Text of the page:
On 20 October, around 200-250 people gathered at St Albans City Station, many dressed in the bright blue and yellow of the EU flag. Following distribution of hand-painted banners, a group photo and interviews with the local media, they were on our way to the march, taking two different trains as it was such a big group!
It was a gorgeously sunlit day – good job, as they were at a standstill for well over an hour and a half, giving everyone a chance to take in the array of thoughtful and often provocative banners hailing our cause: promoting a People's Vote to ensure that the government's Brexit deal is put before the country.
At last the group started moving, heading towards Parliament Square via Trafalgar Square and Whitehall. Traditional and yet spontaneous cries of 'shame on you' broke out as we passed Downing Street. The march remained peaceful yet was noticeably louder than previous demos, as they expressed our passionate opposition to the folly of leaving the EU.
“I was one of the lucky few from the St Albans group to make it to Parliament, and the square overflowed as we listened to speakers from across the political spectrum,” local marcher Anita Mannion said. “Ciaran, a delivery driver, warned of the destructive chaos that will ensue if border controls are implemented. One after another, activists spoke of their passion for the European project. The crowd vocally wondered where Jeremy Corbyn was... but David Lammy was there to exhort us: don't mourn; organise! Which is precisely what we shall continue to do.”
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Karen Llewellin, a first-time protester, echoed Anita’s thoughts:
“This felt to me like it was the time to get up off my sofa and join the people who have been doing this so actively for the past two years and really show my support… it had a sort of ‘last chance saloon’ feel about it for me and I wanted to at least be able to tell my children that I tried to do my bit to avoid what feels like impending disaster.”
Karen said the Braveheart-style facepaint she and her daughter wore attracted a few looks on the way to the march. “Stopping off for a coffee, the waiter took one of our EU flags and wished us luck, another elderly guy who was a retired surgeon also stopped us for a chat and to pass on support.
“We waited for two hours before we finally moved! That said, the time passed so quickly, reading all the banners, chatting to people, listening to passing music ̶ “Together in Electric Dreams” sticks out for me ̶ listening to a man singing “The Spam” song (on the basis that that is all we will have to eat post-Brexit), watching a band of four people play brass instruments coming dancing through.”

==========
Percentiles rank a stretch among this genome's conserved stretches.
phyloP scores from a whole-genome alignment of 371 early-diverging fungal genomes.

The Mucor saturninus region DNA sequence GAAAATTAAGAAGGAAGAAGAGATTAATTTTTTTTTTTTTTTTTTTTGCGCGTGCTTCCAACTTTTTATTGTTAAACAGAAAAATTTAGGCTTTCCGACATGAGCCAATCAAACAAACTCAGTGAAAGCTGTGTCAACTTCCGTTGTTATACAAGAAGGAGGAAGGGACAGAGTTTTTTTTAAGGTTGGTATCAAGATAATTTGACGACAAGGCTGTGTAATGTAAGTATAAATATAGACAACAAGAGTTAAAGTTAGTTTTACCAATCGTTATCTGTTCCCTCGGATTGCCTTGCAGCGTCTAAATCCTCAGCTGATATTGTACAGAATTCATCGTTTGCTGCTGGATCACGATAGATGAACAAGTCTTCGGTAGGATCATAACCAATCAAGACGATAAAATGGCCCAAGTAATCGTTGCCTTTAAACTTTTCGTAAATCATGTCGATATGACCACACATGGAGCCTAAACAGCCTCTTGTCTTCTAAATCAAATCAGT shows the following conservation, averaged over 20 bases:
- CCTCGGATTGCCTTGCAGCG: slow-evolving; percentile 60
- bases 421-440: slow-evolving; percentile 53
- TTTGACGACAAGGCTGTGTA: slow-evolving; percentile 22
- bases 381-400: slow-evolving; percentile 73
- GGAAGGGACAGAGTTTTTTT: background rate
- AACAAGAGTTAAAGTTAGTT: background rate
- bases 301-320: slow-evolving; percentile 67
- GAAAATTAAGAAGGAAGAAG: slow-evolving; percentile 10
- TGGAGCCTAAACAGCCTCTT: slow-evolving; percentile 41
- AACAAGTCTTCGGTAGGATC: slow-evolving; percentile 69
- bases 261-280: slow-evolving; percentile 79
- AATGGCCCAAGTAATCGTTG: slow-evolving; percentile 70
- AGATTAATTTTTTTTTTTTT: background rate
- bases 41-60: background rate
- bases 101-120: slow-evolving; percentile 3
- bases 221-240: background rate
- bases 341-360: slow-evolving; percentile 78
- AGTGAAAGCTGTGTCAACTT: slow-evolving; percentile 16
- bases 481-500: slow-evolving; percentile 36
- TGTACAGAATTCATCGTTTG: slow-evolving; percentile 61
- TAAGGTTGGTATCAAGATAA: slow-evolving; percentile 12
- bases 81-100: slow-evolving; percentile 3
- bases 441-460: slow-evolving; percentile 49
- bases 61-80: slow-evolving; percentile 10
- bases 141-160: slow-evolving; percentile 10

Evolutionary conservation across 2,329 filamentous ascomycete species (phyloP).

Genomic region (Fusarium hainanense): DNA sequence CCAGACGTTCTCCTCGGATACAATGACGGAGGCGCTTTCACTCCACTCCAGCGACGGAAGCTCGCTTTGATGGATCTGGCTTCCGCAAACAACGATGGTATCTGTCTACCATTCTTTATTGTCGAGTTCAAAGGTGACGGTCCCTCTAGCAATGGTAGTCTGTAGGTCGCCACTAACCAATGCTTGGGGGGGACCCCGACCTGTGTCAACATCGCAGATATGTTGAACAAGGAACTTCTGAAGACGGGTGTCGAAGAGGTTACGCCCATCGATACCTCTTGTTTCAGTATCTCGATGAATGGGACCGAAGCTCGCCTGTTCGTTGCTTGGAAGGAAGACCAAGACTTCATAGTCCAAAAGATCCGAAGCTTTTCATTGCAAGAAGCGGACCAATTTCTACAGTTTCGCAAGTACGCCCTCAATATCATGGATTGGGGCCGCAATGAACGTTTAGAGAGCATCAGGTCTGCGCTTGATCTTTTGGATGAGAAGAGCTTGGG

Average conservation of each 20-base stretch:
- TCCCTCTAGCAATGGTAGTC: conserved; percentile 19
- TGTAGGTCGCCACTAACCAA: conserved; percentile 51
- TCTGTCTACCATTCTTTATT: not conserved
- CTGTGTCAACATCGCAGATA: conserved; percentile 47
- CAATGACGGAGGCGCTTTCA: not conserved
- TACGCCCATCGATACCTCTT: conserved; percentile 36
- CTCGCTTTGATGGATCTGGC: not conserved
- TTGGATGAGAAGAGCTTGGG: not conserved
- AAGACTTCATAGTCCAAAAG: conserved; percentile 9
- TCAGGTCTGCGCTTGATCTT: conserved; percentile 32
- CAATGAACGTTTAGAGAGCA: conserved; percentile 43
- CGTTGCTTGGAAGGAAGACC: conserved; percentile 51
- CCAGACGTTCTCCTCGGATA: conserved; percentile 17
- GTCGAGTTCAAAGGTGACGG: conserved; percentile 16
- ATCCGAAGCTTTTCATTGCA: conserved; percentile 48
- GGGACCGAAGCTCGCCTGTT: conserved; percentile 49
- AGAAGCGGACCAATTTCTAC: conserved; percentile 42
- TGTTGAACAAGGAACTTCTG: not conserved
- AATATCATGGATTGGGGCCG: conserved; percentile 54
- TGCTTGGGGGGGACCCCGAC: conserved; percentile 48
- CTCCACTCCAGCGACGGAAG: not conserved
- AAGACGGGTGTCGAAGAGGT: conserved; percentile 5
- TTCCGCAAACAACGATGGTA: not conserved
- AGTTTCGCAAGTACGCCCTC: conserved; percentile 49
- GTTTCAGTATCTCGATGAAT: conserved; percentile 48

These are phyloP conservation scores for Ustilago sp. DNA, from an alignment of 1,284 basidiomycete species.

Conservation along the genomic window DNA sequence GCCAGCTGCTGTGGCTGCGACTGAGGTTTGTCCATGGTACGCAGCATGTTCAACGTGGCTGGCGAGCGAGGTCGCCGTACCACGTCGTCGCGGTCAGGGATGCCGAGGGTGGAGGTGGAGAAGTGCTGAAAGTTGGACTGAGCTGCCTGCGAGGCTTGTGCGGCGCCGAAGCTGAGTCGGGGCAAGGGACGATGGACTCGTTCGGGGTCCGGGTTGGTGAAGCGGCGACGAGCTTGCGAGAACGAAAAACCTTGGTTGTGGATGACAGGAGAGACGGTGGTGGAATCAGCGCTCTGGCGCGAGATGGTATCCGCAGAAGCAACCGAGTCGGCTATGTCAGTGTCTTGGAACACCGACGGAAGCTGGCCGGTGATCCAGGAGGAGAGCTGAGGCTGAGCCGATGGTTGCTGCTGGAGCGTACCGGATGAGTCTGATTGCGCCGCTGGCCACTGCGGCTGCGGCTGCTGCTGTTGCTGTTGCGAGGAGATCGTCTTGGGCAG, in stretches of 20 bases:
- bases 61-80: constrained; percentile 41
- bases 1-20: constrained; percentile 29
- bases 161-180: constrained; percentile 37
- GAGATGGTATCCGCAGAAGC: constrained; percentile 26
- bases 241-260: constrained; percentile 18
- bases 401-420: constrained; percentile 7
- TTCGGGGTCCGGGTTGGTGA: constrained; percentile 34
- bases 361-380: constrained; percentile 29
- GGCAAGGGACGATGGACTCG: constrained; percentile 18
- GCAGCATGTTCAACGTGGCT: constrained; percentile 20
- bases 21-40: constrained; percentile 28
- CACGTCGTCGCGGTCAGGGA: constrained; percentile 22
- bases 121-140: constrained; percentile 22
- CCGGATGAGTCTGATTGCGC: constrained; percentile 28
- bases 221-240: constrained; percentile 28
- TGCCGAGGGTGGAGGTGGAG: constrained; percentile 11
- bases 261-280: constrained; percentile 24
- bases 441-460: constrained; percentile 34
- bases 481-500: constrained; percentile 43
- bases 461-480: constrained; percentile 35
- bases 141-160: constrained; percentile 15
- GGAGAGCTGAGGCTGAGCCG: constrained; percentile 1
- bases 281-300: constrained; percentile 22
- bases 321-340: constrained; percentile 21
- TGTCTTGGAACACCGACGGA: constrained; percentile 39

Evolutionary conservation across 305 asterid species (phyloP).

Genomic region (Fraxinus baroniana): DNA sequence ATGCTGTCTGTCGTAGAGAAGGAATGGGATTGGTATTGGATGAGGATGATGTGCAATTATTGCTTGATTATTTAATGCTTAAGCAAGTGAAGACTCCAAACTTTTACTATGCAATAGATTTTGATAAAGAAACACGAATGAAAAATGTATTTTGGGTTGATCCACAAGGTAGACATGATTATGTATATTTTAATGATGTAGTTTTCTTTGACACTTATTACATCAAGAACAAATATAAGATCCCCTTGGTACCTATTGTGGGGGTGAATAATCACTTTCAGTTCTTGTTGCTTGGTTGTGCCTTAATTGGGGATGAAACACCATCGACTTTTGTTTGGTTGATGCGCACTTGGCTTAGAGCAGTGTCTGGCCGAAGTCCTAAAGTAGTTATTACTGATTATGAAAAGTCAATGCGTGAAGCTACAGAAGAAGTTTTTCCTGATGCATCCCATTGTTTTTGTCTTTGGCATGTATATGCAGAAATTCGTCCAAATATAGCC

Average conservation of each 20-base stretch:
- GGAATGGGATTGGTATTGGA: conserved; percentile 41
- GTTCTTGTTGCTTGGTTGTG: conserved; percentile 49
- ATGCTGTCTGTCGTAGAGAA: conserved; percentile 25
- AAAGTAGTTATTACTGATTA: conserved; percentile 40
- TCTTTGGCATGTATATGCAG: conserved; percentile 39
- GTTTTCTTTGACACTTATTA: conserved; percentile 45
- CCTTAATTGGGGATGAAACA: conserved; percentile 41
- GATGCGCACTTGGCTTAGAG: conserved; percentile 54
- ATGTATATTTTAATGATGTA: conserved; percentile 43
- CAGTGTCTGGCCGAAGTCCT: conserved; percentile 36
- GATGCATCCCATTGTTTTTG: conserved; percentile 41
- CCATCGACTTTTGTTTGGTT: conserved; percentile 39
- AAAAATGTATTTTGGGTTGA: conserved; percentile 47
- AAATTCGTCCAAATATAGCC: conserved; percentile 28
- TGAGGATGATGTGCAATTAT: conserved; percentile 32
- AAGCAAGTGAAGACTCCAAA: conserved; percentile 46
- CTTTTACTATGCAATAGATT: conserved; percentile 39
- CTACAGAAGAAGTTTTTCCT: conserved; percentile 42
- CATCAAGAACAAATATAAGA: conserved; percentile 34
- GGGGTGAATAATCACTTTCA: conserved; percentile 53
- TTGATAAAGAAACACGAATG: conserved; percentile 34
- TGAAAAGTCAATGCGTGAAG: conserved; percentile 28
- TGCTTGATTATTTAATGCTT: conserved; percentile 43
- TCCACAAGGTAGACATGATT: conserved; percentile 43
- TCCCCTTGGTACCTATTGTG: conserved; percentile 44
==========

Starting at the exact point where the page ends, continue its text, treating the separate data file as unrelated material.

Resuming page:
One woman on the march told those around her about her daughter who runs a business exporting to the EU, processing 30 EU orders a week and two or three to Switzerland.
“These two or three orders take the same amount of time to process as ALL the EU ones and cost about £30 more each – her daughter genuinely thinks that her business, which supports her family and 10 employees, will not survive,” said Karen. “Sobering stuff – how many other businesses across the UK will be in this position?”
Most people in the St Albans group did not manage to start marching until a few minutes before 2pm ̶ and the sheer numbers made it more of a shuffle than a march ̶ but the atmosphere was great, very peaceful but energised with people shouting and singing and various drumming bands playing and some DJs on the street at one point. All in all, central London was a sea of people in blue that day.
Photo above taken by Ricky Barnett
“We got as far as Trafalgar Square and actually missed all the speeches,” said Karen. “But how fabulous that this was due to over 700,000 people being on the route! We walked away in the throng of people proudly carrying their banners and it felt so uplifting to have been part of this incredible day.
“Whatever happens now, 700,000 people have made it very clear, that we shouldn’t be ignored and that a final say on the deal that transpires needs to be given to the people, as it is our futures and livelihoods that are at stake.”